It is 8.10 am. The tide is low in Bodo village nestled in a bay on the shores of the Indian Ocean in Kwale County on Kenya’s South Coast.

Artisanal fishermen are busy fixing their nets and cleaning and repairing their dhows in preparation for another night out in the ocean. The tide is out so the beach is clear far out into the ocean.

A lone woman at the beach catches the attention of the local community. She is standing at the edge, just below the mangrove forests, and she is facing the sun, which is already shining bright on this clear day.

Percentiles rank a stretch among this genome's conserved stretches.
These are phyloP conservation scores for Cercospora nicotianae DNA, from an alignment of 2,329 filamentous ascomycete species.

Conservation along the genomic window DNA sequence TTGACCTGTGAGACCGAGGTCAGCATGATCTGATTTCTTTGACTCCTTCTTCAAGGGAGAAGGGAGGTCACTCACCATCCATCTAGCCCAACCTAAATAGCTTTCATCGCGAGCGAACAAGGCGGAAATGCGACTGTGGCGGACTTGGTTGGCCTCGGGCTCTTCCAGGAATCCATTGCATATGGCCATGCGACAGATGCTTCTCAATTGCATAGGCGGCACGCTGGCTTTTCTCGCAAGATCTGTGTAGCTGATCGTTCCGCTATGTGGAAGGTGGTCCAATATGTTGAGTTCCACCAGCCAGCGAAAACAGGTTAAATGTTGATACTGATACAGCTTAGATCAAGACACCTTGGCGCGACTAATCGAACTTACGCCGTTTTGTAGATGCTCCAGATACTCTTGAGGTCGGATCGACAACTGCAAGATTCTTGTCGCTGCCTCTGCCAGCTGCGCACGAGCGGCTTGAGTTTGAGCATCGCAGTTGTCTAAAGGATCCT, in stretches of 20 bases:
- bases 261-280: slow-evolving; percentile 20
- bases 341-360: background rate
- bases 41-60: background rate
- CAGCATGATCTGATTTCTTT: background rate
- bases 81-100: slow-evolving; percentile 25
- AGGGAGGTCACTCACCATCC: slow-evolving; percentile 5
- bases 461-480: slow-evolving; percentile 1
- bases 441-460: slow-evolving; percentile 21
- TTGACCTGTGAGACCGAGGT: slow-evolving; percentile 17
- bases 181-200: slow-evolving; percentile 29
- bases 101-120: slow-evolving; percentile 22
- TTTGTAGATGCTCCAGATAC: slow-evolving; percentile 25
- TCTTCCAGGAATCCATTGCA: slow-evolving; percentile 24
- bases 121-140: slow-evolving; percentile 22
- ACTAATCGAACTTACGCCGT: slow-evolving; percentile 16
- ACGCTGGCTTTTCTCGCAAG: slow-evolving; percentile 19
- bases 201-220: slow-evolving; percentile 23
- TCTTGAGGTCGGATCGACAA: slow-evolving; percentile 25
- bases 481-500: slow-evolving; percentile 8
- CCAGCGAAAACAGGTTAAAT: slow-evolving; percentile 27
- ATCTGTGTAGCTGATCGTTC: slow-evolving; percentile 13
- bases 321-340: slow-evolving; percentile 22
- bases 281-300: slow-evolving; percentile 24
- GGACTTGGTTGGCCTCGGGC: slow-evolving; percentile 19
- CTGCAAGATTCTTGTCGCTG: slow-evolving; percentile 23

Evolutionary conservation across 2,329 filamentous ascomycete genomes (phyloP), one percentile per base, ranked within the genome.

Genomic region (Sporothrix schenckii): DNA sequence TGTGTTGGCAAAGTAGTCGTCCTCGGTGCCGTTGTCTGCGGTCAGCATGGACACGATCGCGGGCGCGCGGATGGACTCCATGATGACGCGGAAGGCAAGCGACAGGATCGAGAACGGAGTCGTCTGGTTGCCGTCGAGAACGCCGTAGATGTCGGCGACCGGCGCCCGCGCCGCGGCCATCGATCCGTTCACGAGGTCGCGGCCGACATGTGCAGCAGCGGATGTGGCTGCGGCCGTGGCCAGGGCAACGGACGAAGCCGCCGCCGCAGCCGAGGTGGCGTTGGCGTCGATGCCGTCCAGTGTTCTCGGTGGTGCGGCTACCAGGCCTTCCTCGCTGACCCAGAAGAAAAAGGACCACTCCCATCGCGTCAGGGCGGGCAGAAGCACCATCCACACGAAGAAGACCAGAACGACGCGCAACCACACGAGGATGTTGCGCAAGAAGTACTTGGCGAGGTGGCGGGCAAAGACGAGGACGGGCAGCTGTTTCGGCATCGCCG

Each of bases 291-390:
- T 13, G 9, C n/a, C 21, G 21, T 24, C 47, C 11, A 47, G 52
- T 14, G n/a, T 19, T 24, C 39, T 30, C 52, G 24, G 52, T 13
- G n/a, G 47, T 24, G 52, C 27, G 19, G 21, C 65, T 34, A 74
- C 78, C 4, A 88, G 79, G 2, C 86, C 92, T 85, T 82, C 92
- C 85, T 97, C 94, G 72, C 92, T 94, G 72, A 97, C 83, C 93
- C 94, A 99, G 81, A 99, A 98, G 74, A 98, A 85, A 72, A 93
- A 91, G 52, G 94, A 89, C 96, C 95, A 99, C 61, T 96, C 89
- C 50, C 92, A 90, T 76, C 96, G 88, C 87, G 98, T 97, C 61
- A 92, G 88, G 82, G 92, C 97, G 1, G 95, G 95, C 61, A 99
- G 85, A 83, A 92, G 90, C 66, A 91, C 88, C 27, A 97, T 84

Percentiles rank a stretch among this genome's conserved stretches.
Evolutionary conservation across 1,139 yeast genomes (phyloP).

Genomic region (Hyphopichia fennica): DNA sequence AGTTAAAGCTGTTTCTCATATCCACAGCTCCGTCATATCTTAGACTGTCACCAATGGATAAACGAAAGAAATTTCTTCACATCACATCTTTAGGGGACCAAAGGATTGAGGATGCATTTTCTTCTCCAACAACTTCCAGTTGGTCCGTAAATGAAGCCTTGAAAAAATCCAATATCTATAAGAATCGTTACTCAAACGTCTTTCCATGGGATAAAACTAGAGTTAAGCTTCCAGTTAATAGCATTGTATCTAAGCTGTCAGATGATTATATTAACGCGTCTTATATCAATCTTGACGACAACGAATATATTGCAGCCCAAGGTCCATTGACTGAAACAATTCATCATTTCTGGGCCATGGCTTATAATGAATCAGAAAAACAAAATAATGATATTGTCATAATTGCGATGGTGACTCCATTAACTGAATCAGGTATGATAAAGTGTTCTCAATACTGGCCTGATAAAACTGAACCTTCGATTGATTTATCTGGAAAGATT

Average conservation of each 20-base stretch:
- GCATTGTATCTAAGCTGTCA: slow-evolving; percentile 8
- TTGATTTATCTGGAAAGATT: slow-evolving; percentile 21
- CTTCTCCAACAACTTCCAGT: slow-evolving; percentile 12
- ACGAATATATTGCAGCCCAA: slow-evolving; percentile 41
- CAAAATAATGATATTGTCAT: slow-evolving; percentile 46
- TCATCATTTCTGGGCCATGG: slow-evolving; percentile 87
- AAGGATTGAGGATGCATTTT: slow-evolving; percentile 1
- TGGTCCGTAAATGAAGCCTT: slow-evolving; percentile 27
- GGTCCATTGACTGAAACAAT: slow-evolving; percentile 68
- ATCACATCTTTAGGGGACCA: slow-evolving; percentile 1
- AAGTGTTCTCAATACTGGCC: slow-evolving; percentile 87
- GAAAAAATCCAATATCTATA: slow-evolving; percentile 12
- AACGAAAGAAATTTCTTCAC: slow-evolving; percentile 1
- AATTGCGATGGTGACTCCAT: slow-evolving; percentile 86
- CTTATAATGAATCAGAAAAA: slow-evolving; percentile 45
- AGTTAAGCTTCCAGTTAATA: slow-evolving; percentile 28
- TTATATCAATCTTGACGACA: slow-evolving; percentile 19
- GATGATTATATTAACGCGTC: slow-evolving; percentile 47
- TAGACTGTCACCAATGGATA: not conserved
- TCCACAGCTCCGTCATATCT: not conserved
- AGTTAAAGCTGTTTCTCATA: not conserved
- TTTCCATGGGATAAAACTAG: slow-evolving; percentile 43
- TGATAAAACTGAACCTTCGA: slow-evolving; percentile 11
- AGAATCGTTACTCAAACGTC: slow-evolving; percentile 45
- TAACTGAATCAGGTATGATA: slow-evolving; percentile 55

The water is lapping lightly at her feet. For the next 12 hours, she will stand at the same point. She is 42-year-old Sarah Cameron Sunde, a New York-based interdisciplinary artist, who is documenting the effects of climate change on this beach for a complete tidal cycle of 12 hours.

She has to brave the hot sun and sometimes cold water, especially at midday when the tide is at its highest.

Her experience is being recorded by a film crew. They are shooting a series of films titled 36.5/A Durational Performance with the Sea. Kenya is her seventh destination and the only one on the continent.